Jamie: Talk to us about Misty’s self-image. There is a scene where she is trying on a dress with spaghetti straps and feels self conscious about her bionic arm. What was the motivation behind this scene? And do you feel like Misty is constantly grappling with coming to terms with her disability?
Jeremy: I think for the most part that comics view disability as a thing to be fixed. If a person is injured, their parts can be swapped out for cybernetic ones or they can be magically healed and everything is better. The reality of living with a disability is much different.
While her cybernetic arm makes her super strong, it is also bound to have effects on her life. Self-image is just one of those things. No matter how cool and confident you are when you have a picture in your head of how something is going to look (like a dress) and it doesn’t look that way because of a thing that is different about you, it hurts. And this was supposed to be THE dress, you know? The one that was gonna knock Danny dead when he showed up at the restaurant and she just can’t get it to look the way she needs it to because of her arm.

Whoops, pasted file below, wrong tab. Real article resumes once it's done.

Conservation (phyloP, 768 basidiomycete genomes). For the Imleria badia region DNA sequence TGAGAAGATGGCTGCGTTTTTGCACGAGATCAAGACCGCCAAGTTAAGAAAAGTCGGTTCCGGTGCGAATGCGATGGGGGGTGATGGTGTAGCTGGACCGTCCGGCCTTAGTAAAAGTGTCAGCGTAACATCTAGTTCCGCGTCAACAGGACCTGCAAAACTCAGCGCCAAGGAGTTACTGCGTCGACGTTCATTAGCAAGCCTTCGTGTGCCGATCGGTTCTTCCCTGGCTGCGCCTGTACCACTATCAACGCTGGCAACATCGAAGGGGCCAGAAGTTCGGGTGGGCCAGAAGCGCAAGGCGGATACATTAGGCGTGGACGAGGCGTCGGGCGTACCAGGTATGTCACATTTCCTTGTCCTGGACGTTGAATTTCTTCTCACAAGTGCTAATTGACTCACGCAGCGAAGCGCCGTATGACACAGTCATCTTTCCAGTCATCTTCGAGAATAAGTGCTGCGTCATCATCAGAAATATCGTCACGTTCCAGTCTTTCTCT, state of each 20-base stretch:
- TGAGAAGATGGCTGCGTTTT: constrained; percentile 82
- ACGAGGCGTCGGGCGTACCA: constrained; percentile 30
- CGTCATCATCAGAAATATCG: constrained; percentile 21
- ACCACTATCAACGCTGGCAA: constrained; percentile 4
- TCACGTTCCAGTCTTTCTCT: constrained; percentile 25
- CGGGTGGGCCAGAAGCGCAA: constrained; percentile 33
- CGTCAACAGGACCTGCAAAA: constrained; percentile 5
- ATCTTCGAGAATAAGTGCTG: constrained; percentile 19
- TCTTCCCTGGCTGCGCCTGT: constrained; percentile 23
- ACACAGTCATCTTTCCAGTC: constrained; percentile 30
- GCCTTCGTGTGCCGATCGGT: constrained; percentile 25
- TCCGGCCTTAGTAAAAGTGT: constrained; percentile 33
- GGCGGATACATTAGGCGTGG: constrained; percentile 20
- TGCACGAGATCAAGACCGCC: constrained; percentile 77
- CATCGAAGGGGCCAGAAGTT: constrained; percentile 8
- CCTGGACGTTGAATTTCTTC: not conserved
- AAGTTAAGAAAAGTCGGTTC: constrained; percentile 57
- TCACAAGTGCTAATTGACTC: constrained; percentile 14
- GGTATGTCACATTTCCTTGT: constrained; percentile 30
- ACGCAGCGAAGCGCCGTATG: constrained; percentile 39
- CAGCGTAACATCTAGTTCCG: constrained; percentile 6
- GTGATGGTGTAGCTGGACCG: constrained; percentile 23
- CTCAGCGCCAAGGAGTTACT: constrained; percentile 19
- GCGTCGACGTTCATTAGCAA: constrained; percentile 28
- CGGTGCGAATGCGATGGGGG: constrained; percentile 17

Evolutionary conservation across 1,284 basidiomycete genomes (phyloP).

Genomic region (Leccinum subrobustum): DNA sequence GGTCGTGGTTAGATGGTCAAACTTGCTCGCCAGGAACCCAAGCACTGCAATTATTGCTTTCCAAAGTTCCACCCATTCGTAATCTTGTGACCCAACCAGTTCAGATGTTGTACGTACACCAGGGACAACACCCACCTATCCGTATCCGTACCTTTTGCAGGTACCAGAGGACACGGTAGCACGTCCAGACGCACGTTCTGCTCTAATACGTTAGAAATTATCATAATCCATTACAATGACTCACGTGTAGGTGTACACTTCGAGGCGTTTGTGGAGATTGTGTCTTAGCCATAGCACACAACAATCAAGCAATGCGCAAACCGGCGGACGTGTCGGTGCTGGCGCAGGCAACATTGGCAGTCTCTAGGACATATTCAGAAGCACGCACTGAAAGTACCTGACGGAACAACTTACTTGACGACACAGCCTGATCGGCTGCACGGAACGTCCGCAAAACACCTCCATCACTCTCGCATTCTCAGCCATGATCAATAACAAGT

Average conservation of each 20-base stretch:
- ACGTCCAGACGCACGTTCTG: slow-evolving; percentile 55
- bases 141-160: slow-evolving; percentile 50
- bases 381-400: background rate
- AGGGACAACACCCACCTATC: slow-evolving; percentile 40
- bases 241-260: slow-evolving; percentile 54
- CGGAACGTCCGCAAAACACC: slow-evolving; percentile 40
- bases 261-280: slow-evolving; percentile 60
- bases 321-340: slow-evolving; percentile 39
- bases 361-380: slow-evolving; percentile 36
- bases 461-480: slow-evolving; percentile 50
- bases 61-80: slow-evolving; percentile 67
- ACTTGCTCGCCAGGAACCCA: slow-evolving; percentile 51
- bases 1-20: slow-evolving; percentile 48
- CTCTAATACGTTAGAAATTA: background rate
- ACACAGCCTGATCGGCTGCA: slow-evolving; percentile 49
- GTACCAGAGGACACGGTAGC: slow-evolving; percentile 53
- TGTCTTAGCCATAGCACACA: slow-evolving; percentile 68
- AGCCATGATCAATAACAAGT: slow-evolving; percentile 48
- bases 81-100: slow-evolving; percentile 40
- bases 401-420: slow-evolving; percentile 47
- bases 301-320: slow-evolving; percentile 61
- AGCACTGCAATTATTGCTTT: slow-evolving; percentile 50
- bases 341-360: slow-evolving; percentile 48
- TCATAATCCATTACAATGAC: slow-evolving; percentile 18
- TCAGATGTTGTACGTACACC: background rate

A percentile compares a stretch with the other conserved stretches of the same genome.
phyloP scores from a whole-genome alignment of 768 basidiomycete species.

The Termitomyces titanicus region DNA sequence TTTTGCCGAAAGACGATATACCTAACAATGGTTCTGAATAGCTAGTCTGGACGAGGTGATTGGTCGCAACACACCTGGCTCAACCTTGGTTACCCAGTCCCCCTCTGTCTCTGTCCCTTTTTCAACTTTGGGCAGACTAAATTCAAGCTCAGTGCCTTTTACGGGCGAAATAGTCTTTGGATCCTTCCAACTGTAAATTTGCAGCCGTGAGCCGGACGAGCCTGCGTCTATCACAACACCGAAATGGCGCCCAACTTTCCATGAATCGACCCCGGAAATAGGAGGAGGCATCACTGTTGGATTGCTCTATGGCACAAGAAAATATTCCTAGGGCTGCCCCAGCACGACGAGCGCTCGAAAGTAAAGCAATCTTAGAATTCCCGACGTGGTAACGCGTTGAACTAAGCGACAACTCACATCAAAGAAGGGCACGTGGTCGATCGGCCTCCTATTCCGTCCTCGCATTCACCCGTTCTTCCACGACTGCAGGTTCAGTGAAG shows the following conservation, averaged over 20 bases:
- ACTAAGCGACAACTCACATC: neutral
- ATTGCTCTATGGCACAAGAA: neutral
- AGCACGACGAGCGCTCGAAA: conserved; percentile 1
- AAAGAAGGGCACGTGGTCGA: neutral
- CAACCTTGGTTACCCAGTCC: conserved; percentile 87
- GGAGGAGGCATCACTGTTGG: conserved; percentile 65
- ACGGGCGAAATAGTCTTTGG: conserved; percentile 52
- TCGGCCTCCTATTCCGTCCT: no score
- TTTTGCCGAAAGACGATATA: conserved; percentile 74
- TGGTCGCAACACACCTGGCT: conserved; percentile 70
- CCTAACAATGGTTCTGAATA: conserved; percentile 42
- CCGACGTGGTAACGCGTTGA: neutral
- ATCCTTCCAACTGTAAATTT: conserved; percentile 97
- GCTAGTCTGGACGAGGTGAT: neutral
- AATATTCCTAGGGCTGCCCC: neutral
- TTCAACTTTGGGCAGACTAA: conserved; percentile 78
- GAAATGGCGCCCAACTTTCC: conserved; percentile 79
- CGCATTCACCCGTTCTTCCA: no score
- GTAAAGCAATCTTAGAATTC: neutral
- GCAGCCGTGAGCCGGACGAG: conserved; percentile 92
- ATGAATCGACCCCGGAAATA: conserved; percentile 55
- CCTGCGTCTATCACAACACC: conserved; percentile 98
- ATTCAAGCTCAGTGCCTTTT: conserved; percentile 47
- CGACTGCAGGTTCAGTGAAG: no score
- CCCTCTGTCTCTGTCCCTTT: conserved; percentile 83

It was also very important to me that in the last page Misty does not have her arm. She is having an intimate night with her husband, getting her hair done, and snuggling up to go to sleep. First off we’re talking about a large, bulky, metal arm. Secondly, the thing has a lot of moving parts and is sure to make noise. I think the visual of a superheroic woman of color with her arm missing is very powerful.
Jamie: What is your favorite part of the Secret Love story?